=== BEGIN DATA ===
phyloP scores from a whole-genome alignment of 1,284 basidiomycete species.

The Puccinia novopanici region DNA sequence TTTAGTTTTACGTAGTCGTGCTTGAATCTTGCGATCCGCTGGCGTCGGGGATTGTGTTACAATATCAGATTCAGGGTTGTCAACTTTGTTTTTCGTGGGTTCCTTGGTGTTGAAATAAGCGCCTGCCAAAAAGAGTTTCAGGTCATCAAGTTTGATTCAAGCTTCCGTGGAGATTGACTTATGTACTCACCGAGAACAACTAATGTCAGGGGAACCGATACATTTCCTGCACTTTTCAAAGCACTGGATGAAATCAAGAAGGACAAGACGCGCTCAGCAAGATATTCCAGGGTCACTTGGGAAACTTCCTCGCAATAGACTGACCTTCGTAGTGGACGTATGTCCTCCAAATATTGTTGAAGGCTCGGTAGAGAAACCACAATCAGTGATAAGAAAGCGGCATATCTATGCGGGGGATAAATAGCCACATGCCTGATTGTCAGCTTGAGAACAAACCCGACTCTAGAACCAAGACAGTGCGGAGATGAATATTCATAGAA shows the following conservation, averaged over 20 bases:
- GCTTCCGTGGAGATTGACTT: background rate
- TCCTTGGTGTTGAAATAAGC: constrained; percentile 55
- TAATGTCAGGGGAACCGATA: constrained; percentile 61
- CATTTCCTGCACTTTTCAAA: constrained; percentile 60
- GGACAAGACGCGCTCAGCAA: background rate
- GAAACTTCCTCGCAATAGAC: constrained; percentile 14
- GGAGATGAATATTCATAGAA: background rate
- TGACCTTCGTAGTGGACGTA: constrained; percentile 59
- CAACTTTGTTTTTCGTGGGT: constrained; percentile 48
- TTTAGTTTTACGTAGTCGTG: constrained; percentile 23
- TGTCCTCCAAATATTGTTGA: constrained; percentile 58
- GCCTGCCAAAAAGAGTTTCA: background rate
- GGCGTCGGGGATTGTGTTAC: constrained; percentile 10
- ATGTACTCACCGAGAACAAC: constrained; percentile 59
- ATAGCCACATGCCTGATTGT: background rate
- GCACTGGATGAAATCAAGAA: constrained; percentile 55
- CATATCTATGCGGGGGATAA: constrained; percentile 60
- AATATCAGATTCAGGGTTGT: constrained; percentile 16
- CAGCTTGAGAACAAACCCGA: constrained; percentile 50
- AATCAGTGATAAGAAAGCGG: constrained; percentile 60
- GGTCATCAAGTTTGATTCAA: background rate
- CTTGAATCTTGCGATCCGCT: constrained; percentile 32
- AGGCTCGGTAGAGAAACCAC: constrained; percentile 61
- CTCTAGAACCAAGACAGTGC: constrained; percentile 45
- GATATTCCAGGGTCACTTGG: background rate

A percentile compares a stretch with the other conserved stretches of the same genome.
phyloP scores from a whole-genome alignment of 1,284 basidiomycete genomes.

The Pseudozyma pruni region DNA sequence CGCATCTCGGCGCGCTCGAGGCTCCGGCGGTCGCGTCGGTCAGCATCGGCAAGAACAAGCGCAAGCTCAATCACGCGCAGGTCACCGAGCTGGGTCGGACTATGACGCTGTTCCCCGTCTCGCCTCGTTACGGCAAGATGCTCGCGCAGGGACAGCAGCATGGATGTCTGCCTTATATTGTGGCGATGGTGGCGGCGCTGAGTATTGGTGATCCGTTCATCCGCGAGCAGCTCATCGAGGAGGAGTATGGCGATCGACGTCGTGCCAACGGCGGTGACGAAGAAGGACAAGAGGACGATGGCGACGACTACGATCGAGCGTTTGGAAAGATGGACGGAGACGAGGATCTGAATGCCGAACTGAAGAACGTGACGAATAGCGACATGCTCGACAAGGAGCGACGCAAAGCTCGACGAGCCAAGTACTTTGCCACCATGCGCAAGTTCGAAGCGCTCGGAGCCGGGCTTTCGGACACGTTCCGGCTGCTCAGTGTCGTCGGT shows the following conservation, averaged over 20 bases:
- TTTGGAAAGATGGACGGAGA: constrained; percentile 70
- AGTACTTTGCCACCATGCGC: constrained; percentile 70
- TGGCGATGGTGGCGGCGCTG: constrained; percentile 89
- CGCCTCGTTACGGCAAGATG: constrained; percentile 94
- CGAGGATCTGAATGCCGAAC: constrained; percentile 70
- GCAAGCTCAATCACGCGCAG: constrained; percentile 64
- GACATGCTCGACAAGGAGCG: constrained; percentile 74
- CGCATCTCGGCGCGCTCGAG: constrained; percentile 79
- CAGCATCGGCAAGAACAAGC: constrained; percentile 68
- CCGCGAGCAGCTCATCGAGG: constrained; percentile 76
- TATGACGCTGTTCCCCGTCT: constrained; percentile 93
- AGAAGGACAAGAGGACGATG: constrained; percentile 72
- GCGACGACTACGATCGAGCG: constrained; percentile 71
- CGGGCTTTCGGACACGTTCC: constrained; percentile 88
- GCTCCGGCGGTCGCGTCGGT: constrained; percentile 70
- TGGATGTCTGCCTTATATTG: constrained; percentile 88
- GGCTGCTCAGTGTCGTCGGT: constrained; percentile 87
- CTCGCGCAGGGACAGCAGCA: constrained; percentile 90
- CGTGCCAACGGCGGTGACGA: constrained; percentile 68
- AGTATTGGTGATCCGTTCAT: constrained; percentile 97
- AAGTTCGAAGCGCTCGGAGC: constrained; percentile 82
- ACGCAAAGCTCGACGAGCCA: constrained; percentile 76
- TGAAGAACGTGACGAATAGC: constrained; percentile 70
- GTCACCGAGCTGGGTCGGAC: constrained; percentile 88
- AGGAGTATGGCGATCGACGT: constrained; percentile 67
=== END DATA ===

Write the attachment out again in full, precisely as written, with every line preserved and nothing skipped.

phyloP scores from a whole-genome alignment of 1,284 basidiomycete species.

The Puccinia novopanici region DNA sequence TTTAGTTTTACGTAGTCGTGCTTGAATCTTGCGATCCGCTGGCGTCGGGGATTGTGTTACAATATCAGATTCAGGGTTGTCAACTTTGTTTTTCGTGGGTTCCTTGGTGTTGAAATAAGCGCCTGCCAAAAAGAGTTTCAGGTCATCAAGTTTGATTCAAGCTTCCGTGGAGATTGACTTATGTACTCACCGAGAACAACTAATGTCAGGGGAACCGATACATTTCCTGCACTTTTCAAAGCACTGGATGAAATCAAGAAGGACAAGACGCGCTCAGCAAGATATTCCAGGGTCACTTGGGAAACTTCCTCGCAATAGACTGACCTTCGTAGTGGACGTATGTCCTCCAAATATTGTTGAAGGCTCGGTAGAGAAACCACAATCAGTGATAAGAAAGCGGCATATCTATGCGGGGGATAAATAGCCACATGCCTGATTGTCAGCTTGAGAACAAACCCGACTCTAGAACCAAGACAGTGCGGAGATGAATATTCATAGAA shows the following conservation, averaged over 20 bases:
- GCTTCCGTGGAGATTGACTT: background rate
- TCCTTGGTGTTGAAATAAGC: constrained; percentile 55
- TAATGTCAGGGGAACCGATA: constrained; percentile 61
- CATTTCCTGCACTTTTCAAA: constrained; percentile 60
- GGACAAGACGCGCTCAGCAA: background rate
- GAAACTTCCTCGCAATAGAC: constrained; percentile 14
- GGAGATGAATATTCATAGAA: background rate
- TGACCTTCGTAGTGGACGTA: constrained; percentile 59
- CAACTTTGTTTTTCGTGGGT: constrained; percentile 48
- TTTAGTTTTACGTAGTCGTG: constrained; percentile 23
- TGTCCTCCAAATATTGTTGA: constrained; percentile 58
- GCCTGCCAAAAAGAGTTTCA: background rate
- GGCGTCGGGGATTGTGTTAC: constrained; percentile 10
- ATGTACTCACCGAGAACAAC: constrained; percentile 59
- ATAGCCACATGCCTGATTGT: background rate
- GCACTGGATGAAATCAAGAA: constrained; percentile 55
- CATATCTATGCGGGGGATAA: constrained; percentile 60
- AATATCAGATTCAGGGTTGT: constrained; percentile 16
- CAGCTTGAGAACAAACCCGA: constrained; percentile 50
- AATCAGTGATAAGAAAGCGG: constrained; percentile 60
- GGTCATCAAGTTTGATTCAA: background rate
- CTTGAATCTTGCGATCCGCT: constrained; percentile 32
- AGGCTCGGTAGAGAAACCAC: constrained; percentile 61
- CTCTAGAACCAAGACAGTGC: constrained; percentile 45
- GATATTCCAGGGTCACTTGG: background rate

A percentile compares a stretch with the other conserved stretches of the same genome.
phyloP scores from a whole-genome alignment of 1,284 basidiomycete genomes.

The Pseudozyma pruni region DNA sequence CGCATCTCGGCGCGCTCGAGGCTCCGGCGGTCGCGTCGGTCAGCATCGGCAAGAACAAGCGCAAGCTCAATCACGCGCAGGTCACCGAGCTGGGTCGGACTATGACGCTGTTCCCCGTCTCGCCTCGTTACGGCAAGATGCTCGCGCAGGGACAGCAGCATGGATGTCTGCCTTATATTGTGGCGATGGTGGCGGCGCTGAGTATTGGTGATCCGTTCATCCGCGAGCAGCTCATCGAGGAGGAGTATGGCGATCGACGTCGTGCCAACGGCGGTGACGAAGAAGGACAAGAGGACGATGGCGACGACTACGATCGAGCGTTTGGAAAGATGGACGGAGACGAGGATCTGAATGCCGAACTGAAGAACGTGACGAATAGCGACATGCTCGACAAGGAGCGACGCAAAGCTCGACGAGCCAAGTACTTTGCCACCATGCGCAAGTTCGAAGCGCTCGGAGCCGGGCTTTCGGACACGTTCCGGCTGCTCAGTGTCGTCGGT shows the following conservation, averaged over 20 bases:
- TTTGGAAAGATGGACGGAGA: constrained; percentile 70
- AGTACTTTGCCACCATGCGC: constrained; percentile 70
- TGGCGATGGTGGCGGCGCTG: constrained; percentile 89
- CGCCTCGTTACGGCAAGATG: constrained; percentile 94
- CGAGGATCTGAATGCCGAAC: constrained; percentile 70
- GCAAGCTCAATCACGCGCAG: constrained; percentile 64
- GACATGCTCGACAAGGAGCG: constrained; percentile 74
- CGCATCTCGGCGCGCTCGAG: constrained; percentile 79
- CAGCATCGGCAAGAACAAGC: constrained; percentile 68
- CCGCGAGCAGCTCATCGAGG: constrained; percentile 76
- TATGACGCTGTTCCCCGTCT: constrained; percentile 93
- AGAAGGACAAGAGGACGATG: constrained; percentile 72
- GCGACGACTACGATCGAGCG: constrained; percentile 71
- CGGGCTTTCGGACACGTTCC: constrained; percentile 88
- GCTCCGGCGGTCGCGTCGGT: constrained; percentile 70
- TGGATGTCTGCCTTATATTG: constrained; percentile 88
- GGCTGCTCAGTGTCGTCGGT: constrained; percentile 87
- CTCGCGCAGGGACAGCAGCA: constrained; percentile 90
- CGTGCCAACGGCGGTGACGA: constrained; percentile 68
- AGTATTGGTGATCCGTTCAT: constrained; percentile 97
- AAGTTCGAAGCGCTCGGAGC: constrained; percentile 82
- ACGCAAAGCTCGACGAGCCA: constrained; percentile 76
- TGAAGAACGTGACGAATAGC: constrained; percentile 70
- GTCACCGAGCTGGGTCGGAC: constrained; percentile 88
- AGGAGTATGGCGATCGACGT: constrained; percentile 67